Though that DOES raise an interesting point: Mr Quark IS charging his customers for drinks, and for time in his only-to-be-used-for-wholesome-and-morally-uplifting-entertainment holosuites. So is he getting his power for replication and holograms for free from the station? If he is, do the Federation MIND him profiteering off their back? Even when THEY are the ones being charged for DRINKS? And if not, what do the "we don't use money" Federation DO with the rent they charge him?

Mind you, the Federation clearly have both technology ("replicators") that can make literally anything from thin air, or rather energy AND apparently inexhaustible supplies of cheap energy** to power them with. Under their "Prime Directive" they refuse to share this technology with their neighbours. So they have a society with limitless resources surrounded by (relatively) poor neighbours and no immigration problem… which makes you wonder what just what KIND of a society it might be.


**Daddy reckons that the Federation has some sort of perpetual motion machines, and wonders if it might not be the replicators themselves – and you know he might be sort of right: if the replicators can replicate ANTI-MATTER (and why wouldn't they be able to?) then your onto a winner.

You would need to put E=mc2 of energy IN, but you could annihilate the anti-matter with an identical mass of matter to get 2xE=2 mc2 or twice as much energy OUT.

Even allowing for a bit lost to inefficiency, that would be almost limitless free energy so long as you can keep your reactors topped up with matter in the form of any handy planets, stars, or annoying neighbouring civilisations who bug you about sharing the technology…

Friday, March 25, 2011

Day 3734: Robbing Peter to Pay Paul


Master Gideon's second budget was really quite unexciting. What changes there were were moderate and predictable.

A bit off fuel; a bit more tax on the oil giants. A bit off company tax; a bit more bank levy. Another step towards the £10,000 personal allowance.

Then Mr Potato Ed stood up and read out the speech he'd written a month ago.

"Same Old Tories ," he said, "you're just robbing Peter to pay Paul."

He doesn't seem to understand: ALL government spending "robs" (taxes) somebody to "pay" (spend on) somebody else.

Perhaps Mr Bully Balls has been "explaining" it.

If you WANT to take less tax from one person, or more realistically one GROUP of people, then you have just TWO choices: either you SPEND LESS or you have to take the tax from SOMEONE ELSE.

(Yes, you can BORROW it, but that's only taking it from a "someone else" who just happens to be in the FUTURE, i.e. when they are the someone who will have to pay back your borrowing.)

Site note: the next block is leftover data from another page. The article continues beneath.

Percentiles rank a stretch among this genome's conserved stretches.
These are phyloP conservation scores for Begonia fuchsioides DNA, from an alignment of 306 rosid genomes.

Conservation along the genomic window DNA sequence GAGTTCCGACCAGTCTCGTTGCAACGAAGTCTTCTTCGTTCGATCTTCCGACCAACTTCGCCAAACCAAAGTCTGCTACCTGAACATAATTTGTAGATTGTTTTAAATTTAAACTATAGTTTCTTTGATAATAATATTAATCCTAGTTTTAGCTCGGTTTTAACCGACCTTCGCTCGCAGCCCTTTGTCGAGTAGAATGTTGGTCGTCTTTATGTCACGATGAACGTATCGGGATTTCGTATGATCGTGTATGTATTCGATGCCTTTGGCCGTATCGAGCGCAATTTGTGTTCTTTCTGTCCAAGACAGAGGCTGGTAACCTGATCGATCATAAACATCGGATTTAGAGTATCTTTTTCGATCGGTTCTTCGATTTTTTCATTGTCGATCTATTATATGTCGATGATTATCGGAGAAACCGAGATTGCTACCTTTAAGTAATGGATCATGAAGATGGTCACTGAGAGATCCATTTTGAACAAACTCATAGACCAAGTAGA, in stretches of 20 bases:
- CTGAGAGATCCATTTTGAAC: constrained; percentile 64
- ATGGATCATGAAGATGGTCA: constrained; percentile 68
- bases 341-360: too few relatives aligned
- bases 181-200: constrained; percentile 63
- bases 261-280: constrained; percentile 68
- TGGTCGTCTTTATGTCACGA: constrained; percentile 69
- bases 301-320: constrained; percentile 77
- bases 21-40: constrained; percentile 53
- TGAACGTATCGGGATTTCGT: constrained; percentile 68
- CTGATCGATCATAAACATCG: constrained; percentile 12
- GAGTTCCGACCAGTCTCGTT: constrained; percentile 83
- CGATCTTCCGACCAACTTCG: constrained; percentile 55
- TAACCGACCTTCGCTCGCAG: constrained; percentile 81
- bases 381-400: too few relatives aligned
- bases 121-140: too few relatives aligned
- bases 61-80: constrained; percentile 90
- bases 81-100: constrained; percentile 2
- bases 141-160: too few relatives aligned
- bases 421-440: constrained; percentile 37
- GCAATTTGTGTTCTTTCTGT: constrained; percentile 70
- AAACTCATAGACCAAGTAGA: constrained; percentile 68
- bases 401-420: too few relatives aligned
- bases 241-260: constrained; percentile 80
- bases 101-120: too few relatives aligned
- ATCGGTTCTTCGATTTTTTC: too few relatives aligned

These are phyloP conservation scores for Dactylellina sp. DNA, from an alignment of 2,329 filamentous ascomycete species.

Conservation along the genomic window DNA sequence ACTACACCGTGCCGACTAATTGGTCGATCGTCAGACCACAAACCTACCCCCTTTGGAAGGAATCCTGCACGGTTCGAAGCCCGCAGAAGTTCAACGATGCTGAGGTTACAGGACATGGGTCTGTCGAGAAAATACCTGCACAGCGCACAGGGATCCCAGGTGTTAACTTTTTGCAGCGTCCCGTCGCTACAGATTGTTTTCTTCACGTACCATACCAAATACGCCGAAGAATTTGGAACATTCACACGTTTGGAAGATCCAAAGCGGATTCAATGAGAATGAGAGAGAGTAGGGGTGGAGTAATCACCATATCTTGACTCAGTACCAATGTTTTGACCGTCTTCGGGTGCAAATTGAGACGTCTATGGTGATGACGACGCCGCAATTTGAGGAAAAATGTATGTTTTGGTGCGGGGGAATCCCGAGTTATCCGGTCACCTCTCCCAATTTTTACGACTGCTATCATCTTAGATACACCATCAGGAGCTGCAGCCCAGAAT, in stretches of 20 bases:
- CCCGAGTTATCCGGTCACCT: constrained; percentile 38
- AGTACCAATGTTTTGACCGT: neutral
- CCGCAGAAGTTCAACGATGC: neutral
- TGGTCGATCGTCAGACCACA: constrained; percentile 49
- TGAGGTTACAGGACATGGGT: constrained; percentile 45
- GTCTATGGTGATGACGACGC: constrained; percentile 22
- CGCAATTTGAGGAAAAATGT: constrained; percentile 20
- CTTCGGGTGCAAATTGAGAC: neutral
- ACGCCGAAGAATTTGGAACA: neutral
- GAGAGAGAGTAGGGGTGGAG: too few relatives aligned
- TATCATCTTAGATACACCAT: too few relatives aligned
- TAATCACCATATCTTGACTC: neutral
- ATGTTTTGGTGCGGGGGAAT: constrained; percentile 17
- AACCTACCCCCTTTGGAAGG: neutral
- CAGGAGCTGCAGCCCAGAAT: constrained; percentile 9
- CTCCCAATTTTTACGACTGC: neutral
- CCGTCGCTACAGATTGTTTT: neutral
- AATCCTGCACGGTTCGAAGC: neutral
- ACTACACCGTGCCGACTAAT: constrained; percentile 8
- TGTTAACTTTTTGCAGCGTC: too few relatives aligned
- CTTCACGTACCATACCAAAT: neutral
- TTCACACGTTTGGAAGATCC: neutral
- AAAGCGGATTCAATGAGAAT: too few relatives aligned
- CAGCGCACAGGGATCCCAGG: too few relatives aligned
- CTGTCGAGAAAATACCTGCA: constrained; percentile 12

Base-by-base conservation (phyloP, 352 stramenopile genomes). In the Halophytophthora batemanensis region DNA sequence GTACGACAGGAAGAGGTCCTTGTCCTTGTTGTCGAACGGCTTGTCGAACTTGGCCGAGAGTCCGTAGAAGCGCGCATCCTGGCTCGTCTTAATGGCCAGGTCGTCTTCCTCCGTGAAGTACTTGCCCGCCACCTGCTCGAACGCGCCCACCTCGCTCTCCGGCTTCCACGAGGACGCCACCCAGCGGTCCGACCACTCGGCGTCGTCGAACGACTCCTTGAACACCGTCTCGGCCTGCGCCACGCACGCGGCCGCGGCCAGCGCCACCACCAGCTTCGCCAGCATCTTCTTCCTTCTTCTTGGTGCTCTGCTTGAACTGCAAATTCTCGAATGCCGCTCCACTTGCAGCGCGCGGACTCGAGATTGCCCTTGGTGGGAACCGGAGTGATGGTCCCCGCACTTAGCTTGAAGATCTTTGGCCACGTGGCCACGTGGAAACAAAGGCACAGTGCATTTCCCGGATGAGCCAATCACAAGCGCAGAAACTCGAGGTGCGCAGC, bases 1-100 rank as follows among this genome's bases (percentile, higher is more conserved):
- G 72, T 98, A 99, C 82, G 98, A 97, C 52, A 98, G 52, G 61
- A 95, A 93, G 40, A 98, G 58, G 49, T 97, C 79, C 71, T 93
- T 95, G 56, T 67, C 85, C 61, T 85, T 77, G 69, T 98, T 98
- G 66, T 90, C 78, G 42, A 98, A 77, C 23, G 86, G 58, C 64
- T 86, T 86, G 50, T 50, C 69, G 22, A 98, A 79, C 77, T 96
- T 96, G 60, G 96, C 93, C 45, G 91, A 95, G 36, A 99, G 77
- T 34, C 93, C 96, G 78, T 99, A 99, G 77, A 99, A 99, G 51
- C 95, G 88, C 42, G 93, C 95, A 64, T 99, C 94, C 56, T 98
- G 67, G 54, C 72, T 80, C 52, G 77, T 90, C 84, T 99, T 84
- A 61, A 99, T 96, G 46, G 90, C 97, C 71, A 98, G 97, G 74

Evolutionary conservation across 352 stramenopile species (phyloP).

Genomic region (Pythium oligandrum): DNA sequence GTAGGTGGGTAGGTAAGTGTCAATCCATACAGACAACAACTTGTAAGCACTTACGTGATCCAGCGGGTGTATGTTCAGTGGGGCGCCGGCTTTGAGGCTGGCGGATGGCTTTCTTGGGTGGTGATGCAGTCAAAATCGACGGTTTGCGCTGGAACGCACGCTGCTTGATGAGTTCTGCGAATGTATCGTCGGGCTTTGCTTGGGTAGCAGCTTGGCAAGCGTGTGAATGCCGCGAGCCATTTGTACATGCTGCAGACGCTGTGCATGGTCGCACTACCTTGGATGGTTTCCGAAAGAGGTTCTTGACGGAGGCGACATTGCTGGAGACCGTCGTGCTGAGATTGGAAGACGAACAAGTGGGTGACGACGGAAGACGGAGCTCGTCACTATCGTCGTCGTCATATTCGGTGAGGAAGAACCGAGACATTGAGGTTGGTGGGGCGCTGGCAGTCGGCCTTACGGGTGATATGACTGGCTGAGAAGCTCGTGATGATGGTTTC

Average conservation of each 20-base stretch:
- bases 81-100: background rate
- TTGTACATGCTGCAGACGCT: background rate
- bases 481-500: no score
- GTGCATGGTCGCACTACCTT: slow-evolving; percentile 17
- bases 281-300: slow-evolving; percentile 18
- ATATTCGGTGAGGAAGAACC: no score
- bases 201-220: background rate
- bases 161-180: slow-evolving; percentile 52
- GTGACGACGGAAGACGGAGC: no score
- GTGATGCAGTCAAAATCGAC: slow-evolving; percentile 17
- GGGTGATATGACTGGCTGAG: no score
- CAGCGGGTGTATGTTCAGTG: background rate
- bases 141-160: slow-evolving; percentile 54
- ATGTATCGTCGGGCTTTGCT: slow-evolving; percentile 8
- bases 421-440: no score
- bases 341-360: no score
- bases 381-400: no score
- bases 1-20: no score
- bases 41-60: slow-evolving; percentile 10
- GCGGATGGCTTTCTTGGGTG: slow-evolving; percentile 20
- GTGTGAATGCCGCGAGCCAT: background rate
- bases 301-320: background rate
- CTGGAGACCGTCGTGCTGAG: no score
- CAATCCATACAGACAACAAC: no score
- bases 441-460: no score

Last year, in the emergency budget and then in detail in the spending review, we decided how much we would cut spending this year, and so how much we would raise in taxes (and how much borrowing we would need too).

We haven't changed those numbers.

And that's GOOD because last year's budget was quite painful enough already! Cutting spending even more would be AWFUL. But equally, cutting spending less would only PROLONG the AGONY – if you're GOING to take a trip through HELL, swerving from side to side is only going to make it take LONGER!

So Master Gideon's budget was what we call "fiscally neutral" which just means it raises the same AMOUNT of tax but in different WAYS. Or in Mr Ed's language: "choosing to rob different people".

For example, with the cost of fuel rocketing, the Government could hardly fail to curb the fuel tax escalator, and that's what Gideon did. But forgive me if my heart fails to bleed for the oil companies whose super-massive profits will be taxed a bit more to raise the same amount of money from them instead.

What we're doing is moving the tax burden from families who are finding it hard to make ends meet because of the price of petrol going through the roof onto the oil companies who are seeing their profit margins soar because of, er, the price of petrol going through the roof.

When Hard Labour do this, it is called "redistribution"; when the Coalition do it, apparently, it is called "robbery".

Someone clearly slipped Mr Ed a bit of paper at the end of his peroration, pointing out that his reply to the budget speech had not actually mentioned any of the points IN the budget speech, so he tacked on a bit about the 1p cut in fuel to say "ah ha, but you put up the VAT which added 3p to the cost of petrol! Ha!" So, what, Mr Ed would have preferred us to KEEP the fuel escalator price increase and put petrol up MORE? What's that you say? Hard Labour would have reversed the VAT increase? If you were PAYING ATTENTION you would have heard Master Gideon say he'd LOOKED at that and it would have been ILLEGAL.

And of course it would have been three times as EXPENSIVE. That is, we should have had to raise three times as much tax from somebody else to make up the difference. Or cut spending by ANOTHER six billion pounds on top of all the cuts that have been forced upon us already.

(And that's why Gideon didn't reduce the duty by THREE pence and cancel out the VAT increase – it would have had to come from somewhere!)

NEITHER of these options are in the Hard Labour way of budgeting: they would DUCK the difficult choice and just BORROW the difference.

Which of course is robbing Peter's CHILDREN to pay Paul.